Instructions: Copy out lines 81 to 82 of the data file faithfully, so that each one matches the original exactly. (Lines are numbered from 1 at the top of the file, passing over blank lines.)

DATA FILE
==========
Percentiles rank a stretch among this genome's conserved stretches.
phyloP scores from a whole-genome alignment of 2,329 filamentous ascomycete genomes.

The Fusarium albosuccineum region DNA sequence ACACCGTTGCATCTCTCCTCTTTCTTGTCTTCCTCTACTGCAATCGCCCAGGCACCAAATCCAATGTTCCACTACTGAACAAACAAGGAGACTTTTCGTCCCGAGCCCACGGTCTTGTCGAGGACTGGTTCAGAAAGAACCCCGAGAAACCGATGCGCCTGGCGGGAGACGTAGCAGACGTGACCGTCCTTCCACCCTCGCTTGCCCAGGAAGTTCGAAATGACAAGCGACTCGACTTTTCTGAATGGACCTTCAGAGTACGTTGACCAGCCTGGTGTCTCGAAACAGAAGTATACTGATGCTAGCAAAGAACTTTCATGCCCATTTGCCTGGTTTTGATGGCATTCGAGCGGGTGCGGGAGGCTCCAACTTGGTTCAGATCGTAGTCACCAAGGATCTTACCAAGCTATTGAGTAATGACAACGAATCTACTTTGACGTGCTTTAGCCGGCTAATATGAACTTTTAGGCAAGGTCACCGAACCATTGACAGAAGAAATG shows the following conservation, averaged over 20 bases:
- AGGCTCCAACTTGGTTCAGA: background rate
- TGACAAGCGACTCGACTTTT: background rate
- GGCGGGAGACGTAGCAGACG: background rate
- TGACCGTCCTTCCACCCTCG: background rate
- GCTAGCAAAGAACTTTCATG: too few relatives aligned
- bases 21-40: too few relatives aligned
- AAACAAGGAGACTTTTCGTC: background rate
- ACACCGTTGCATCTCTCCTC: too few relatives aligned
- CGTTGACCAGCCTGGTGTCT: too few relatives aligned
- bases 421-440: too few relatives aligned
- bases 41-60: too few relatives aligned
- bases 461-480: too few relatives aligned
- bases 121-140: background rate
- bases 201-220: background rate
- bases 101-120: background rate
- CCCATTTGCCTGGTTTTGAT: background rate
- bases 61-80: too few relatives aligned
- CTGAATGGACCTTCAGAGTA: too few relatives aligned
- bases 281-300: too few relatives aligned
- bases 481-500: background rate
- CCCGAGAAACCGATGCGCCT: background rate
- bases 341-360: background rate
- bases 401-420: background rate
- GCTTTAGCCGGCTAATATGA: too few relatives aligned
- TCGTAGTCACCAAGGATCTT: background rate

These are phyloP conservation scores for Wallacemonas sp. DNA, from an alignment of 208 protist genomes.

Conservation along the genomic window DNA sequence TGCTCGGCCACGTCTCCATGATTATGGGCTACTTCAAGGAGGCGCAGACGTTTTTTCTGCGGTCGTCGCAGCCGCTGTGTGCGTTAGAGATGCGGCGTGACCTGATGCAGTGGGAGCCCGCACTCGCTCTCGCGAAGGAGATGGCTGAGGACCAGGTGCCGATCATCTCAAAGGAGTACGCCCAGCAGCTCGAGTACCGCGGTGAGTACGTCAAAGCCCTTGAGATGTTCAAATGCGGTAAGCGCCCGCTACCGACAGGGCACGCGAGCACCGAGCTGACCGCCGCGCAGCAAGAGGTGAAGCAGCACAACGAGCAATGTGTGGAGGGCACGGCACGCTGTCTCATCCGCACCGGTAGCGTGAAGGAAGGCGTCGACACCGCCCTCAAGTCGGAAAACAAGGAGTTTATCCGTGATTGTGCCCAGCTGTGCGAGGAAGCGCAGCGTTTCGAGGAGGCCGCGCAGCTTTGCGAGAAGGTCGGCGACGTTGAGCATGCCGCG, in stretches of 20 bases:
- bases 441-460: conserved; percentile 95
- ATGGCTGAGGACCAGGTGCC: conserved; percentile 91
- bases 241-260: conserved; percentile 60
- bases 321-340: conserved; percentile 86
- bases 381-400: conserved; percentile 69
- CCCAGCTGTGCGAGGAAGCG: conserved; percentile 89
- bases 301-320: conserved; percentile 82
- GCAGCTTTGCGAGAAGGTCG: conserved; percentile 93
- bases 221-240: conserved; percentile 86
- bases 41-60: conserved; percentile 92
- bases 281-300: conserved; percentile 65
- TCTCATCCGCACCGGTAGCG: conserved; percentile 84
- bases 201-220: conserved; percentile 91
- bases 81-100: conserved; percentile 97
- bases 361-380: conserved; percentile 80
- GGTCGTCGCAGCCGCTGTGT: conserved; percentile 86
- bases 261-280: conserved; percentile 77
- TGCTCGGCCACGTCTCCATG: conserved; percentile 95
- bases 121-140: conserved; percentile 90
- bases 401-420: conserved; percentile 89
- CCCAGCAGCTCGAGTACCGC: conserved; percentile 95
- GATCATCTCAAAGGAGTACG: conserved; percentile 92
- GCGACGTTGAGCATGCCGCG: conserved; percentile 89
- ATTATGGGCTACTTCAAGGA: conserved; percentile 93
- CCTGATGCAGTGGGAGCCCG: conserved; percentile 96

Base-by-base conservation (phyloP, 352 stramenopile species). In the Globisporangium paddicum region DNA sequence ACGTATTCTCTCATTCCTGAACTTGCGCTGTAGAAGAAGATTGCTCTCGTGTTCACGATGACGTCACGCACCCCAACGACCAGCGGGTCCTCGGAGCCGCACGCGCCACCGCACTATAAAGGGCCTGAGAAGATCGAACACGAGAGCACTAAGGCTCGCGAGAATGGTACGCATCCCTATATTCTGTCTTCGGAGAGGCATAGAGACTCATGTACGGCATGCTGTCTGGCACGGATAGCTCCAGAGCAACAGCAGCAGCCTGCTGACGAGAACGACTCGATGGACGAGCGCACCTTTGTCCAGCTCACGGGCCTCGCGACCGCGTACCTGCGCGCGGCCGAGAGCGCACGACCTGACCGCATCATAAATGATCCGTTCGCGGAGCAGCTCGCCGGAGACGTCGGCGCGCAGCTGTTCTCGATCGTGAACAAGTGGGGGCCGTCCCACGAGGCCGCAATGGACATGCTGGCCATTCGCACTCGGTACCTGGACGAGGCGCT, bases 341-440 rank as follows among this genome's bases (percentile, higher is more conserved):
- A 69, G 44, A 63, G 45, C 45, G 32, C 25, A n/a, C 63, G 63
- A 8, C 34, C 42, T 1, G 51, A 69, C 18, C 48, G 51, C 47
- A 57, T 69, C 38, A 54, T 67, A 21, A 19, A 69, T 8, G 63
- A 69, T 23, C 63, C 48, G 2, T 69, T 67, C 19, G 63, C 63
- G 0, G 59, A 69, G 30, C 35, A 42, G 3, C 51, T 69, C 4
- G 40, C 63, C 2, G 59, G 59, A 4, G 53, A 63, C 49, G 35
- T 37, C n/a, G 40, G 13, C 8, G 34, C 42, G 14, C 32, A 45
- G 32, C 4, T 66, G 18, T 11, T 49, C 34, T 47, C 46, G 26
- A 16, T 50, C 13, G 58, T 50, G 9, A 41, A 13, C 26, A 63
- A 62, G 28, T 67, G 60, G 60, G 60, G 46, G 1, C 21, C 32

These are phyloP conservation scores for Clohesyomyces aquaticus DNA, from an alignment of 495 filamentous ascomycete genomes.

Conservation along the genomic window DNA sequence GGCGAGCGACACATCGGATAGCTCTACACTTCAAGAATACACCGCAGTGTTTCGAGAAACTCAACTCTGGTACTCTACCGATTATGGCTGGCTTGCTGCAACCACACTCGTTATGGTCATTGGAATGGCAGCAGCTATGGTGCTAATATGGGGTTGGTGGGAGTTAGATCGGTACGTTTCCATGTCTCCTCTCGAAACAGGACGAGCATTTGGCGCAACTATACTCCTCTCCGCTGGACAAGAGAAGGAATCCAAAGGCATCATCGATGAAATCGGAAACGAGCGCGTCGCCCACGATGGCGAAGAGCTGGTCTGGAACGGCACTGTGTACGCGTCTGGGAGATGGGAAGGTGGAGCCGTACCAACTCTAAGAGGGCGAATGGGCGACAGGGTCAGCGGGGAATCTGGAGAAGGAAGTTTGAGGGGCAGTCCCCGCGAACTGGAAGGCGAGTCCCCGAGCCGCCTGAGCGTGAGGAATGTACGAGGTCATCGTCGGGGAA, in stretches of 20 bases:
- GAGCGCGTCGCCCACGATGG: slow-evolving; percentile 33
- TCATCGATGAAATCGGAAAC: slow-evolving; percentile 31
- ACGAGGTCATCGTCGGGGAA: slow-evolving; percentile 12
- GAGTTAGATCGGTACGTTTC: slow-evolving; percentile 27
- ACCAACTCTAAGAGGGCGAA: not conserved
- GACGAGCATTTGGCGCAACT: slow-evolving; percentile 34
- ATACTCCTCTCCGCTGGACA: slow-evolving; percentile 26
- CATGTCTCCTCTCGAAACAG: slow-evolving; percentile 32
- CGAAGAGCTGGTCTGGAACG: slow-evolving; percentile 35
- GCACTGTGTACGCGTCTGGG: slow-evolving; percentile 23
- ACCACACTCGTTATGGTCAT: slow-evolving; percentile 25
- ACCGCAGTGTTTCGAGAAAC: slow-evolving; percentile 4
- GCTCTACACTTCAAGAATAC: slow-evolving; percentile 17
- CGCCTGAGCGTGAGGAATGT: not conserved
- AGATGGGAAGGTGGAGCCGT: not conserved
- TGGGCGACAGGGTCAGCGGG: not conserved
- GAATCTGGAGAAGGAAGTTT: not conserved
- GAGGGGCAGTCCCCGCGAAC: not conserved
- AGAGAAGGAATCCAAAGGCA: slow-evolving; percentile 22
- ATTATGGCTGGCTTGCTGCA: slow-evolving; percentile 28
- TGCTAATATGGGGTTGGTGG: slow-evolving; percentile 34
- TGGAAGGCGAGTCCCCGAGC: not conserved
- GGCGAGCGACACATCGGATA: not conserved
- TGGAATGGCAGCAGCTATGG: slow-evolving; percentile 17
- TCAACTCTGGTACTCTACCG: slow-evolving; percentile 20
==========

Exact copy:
- GCTCTACACTTCAAGAATAC: slow-evolving; percentile 17
- CGCCTGAGCGTGAGGAATGT: not conserved